Daniel Hamilton, a senior director at FTI Consulting, says Yes.
The last year has been a torrid one for Angela Merkel. September’s elections won’t offer her any respite. Merkel has traditionally been lucky with her hapless Social Democrat (SPD) opponents. This year’s foe, former European Parliament president Martin Schulz, is different.
Cunning and commanding, Schulz’s time in Brussels taught him the art of compromise and coalition-building. Combining the SPD’s own surging support with that of the hard-left Linke and Green parties, Schulz has a path to forging an uneasy but eminently viable governing coalition.
Merkel’s own coalition is fragmenting. Her conservative Christian Social Union partners openly fume at her management of the refugee crisis, while the liberal Free Democrats continue to struggle in the polls.
Even if her party splutters over the line, she will be forced to go cap in hand to a reinvigorated SPD and ambitious Schulz to form a fresh grand coalition. The price of that coalition? An end to austerity and a tougher line on Anglo Saxon economics. In other words, an end to Merkelism.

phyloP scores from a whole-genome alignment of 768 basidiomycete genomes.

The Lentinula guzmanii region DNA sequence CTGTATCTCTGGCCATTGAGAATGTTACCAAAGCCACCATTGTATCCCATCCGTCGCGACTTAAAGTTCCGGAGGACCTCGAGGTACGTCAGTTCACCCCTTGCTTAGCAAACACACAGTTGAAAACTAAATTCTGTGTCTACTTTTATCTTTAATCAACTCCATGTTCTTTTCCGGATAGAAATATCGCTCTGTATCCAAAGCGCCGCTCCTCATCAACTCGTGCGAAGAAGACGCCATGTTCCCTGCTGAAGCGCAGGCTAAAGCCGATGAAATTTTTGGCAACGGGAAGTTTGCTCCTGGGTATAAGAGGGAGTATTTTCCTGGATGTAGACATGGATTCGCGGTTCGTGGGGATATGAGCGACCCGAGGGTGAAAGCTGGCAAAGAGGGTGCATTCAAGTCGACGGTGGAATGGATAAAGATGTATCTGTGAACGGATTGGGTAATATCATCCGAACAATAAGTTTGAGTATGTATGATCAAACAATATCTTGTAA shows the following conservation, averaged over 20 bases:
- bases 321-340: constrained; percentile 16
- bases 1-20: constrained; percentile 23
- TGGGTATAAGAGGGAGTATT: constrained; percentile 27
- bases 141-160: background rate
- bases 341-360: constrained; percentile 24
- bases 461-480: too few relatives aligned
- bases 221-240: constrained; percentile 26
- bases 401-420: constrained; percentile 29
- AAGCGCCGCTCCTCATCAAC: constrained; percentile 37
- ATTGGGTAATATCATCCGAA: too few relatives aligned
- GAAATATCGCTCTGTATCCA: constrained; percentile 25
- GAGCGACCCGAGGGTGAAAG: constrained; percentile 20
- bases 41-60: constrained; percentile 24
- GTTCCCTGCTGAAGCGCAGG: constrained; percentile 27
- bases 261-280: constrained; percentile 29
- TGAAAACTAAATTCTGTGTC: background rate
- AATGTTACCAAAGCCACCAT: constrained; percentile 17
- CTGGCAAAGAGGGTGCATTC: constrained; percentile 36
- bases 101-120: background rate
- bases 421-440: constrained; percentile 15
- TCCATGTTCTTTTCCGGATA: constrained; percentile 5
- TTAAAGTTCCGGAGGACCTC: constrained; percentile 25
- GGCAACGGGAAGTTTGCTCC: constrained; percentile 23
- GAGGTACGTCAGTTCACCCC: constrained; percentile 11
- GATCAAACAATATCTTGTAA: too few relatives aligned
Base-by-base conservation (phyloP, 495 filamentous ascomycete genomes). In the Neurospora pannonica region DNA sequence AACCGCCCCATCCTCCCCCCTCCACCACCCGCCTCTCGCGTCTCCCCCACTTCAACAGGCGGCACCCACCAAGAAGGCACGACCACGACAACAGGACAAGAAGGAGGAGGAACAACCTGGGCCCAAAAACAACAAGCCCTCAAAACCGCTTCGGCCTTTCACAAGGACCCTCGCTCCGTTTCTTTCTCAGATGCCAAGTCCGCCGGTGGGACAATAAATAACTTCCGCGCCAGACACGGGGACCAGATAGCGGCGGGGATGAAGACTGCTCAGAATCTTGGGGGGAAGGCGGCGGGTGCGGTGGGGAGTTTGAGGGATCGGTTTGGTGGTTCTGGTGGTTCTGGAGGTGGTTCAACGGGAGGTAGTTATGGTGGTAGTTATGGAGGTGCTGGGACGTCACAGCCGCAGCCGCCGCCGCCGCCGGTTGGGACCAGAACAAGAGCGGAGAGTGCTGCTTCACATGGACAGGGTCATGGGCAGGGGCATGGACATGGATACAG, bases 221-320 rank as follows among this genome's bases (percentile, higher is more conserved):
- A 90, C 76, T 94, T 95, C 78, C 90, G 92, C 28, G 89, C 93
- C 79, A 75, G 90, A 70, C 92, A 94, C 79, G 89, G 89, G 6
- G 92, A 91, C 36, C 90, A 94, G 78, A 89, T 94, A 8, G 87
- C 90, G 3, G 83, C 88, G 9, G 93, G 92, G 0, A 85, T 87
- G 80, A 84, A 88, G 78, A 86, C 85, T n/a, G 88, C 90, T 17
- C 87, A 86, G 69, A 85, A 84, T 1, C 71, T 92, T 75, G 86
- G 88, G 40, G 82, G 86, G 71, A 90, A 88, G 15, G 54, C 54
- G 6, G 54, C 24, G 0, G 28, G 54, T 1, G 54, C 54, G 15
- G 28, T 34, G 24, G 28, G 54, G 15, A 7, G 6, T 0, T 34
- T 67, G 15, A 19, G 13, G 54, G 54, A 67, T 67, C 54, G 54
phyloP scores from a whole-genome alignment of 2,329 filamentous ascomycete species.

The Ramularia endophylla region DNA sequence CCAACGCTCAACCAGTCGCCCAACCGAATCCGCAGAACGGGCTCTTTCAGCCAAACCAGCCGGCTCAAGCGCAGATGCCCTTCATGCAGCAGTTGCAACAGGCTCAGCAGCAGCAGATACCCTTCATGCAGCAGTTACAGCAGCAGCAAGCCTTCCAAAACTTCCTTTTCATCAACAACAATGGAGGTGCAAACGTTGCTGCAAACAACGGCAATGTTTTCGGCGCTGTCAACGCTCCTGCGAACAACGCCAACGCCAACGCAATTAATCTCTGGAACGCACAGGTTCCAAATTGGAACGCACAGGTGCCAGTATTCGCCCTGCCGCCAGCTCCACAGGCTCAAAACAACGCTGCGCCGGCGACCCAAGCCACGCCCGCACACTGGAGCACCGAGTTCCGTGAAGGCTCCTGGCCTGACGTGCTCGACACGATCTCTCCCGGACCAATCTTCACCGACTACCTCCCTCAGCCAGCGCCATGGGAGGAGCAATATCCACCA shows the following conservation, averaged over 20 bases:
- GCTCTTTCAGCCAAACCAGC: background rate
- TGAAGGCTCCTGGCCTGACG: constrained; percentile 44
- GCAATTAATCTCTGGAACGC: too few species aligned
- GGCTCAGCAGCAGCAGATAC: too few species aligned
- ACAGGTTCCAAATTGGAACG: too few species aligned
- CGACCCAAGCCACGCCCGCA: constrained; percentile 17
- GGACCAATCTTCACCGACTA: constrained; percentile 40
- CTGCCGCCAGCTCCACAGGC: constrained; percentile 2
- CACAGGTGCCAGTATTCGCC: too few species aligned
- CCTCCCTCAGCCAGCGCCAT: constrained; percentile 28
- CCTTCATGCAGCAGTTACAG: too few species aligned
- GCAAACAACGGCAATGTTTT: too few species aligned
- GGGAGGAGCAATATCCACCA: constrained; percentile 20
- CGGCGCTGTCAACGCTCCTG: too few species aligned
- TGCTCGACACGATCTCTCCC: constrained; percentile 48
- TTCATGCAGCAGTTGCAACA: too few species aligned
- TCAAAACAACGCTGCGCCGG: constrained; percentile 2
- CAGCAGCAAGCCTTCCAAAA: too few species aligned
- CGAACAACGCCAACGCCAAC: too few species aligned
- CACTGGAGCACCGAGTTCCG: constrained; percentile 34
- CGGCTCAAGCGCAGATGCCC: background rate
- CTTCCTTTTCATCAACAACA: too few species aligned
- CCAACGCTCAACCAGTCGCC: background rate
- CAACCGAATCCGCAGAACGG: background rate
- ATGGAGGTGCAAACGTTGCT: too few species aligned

Denis MacShane, the former minister of Europe, says No.
Writing off Angela Merkel – “the little girl” as Helmut Kohl patronisingly called her – is always a mistake. She removed Kohl, then Gerhard Schröder and has been swallowing up and spitting out Social Democratic challengers ever since.
I know and like Martin Schulz but he is more Neil Kinnock than Tony Blair. He is too honourable to play the anti-immigrant card and the Islamophobe AfD will pick up white working class votes that in previous elections went Social Democratic.
With Theresa May opting for isolation and the French unlikely to have a commanding President, the leadership of Europe remains with Merkel. Her last term will be unhappy and Schulz will give her a run for her euros, but she will still be in charge and the main alternative to Trumpism.
She will be in coalition, with possibly a leading role for Schulz. Merkel’s last term will be devoted to Europe, defending the German idea of a united Europe under a common rule book.